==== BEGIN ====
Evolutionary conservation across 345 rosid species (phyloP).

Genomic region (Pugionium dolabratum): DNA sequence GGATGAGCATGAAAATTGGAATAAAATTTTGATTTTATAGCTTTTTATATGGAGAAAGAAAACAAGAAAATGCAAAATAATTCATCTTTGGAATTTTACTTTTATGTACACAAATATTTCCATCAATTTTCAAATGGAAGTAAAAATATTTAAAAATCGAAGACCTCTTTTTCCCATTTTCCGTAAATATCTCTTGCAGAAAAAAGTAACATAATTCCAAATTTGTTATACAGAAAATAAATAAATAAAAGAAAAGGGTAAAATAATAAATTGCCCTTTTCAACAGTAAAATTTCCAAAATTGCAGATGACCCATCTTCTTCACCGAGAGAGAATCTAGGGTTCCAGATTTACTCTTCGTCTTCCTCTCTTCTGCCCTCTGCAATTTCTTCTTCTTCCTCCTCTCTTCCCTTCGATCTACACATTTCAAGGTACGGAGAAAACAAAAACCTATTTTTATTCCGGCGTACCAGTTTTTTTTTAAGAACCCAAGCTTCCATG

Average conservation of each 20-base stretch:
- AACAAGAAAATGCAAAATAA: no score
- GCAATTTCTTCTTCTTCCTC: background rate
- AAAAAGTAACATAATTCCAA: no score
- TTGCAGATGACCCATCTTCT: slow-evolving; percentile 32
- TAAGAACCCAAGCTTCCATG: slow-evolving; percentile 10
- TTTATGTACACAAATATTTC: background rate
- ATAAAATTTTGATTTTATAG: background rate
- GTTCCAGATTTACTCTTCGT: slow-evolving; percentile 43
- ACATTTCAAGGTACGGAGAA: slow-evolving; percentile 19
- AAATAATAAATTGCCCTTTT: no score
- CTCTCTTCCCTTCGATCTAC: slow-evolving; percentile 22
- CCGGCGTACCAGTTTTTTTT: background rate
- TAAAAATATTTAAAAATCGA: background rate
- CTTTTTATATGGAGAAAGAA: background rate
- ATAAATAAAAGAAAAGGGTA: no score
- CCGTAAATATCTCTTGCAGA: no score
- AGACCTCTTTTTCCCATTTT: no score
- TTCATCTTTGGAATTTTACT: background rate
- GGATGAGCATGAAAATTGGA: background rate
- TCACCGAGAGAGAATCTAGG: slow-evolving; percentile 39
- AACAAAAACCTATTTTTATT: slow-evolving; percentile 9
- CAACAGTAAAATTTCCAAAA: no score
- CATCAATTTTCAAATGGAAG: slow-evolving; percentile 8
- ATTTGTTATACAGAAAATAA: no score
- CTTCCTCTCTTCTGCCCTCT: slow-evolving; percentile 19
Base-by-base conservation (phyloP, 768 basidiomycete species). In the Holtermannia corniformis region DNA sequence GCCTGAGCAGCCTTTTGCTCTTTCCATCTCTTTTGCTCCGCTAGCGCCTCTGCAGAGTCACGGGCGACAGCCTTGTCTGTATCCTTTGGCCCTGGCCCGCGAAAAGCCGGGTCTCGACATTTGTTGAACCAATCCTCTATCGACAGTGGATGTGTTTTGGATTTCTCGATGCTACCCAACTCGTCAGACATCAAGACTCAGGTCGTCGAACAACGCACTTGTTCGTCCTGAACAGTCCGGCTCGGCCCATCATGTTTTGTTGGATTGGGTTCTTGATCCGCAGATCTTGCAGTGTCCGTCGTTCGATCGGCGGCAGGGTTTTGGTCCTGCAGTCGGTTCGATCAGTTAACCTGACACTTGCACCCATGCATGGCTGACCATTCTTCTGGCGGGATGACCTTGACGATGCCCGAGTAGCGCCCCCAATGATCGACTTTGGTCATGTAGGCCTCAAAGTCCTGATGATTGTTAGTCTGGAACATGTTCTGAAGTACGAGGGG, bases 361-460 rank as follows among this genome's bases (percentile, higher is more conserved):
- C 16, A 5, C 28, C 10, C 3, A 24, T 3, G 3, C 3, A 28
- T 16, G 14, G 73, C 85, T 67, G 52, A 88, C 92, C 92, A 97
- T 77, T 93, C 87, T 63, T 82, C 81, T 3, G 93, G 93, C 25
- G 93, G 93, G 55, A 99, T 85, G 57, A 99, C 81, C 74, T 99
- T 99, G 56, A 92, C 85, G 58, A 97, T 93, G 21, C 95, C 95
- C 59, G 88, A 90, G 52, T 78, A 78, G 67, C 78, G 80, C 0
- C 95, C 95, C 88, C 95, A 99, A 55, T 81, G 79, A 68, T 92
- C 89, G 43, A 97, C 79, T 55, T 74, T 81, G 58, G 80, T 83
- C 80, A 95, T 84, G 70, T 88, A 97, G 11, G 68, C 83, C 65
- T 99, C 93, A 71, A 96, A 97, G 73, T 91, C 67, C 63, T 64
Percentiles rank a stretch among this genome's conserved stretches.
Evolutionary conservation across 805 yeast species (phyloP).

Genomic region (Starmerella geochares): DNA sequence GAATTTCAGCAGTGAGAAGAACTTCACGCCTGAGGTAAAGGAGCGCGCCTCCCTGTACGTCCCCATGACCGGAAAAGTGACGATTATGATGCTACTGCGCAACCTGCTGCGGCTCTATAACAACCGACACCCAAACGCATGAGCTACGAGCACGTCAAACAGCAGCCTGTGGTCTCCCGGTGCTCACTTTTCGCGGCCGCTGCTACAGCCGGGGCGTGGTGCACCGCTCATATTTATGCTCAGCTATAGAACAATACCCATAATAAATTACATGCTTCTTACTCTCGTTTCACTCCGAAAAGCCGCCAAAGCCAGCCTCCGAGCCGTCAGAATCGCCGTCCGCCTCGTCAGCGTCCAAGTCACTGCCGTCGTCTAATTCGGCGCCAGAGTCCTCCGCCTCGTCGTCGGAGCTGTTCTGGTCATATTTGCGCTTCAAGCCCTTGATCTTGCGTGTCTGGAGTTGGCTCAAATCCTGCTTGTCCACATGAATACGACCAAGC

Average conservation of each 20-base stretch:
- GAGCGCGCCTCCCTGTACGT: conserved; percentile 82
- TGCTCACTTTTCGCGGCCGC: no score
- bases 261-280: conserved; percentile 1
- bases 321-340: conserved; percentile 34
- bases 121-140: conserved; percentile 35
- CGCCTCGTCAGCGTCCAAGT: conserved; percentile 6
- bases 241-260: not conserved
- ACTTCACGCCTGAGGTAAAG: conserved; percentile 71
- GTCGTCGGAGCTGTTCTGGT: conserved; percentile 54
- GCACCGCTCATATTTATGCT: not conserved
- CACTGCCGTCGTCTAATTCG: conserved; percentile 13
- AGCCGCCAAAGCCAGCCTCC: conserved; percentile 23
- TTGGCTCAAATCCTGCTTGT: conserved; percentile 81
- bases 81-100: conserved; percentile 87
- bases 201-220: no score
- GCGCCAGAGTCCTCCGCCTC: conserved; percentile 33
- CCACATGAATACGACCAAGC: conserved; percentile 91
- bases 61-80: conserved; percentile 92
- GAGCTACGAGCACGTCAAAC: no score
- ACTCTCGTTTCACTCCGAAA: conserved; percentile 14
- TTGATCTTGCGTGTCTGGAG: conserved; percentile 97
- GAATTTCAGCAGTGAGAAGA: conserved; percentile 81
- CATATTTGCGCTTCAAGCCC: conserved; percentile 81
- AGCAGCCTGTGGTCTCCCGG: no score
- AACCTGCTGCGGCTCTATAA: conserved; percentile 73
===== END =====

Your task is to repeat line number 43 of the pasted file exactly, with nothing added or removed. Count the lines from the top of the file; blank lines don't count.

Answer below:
Average conservation of each 20-base stretch: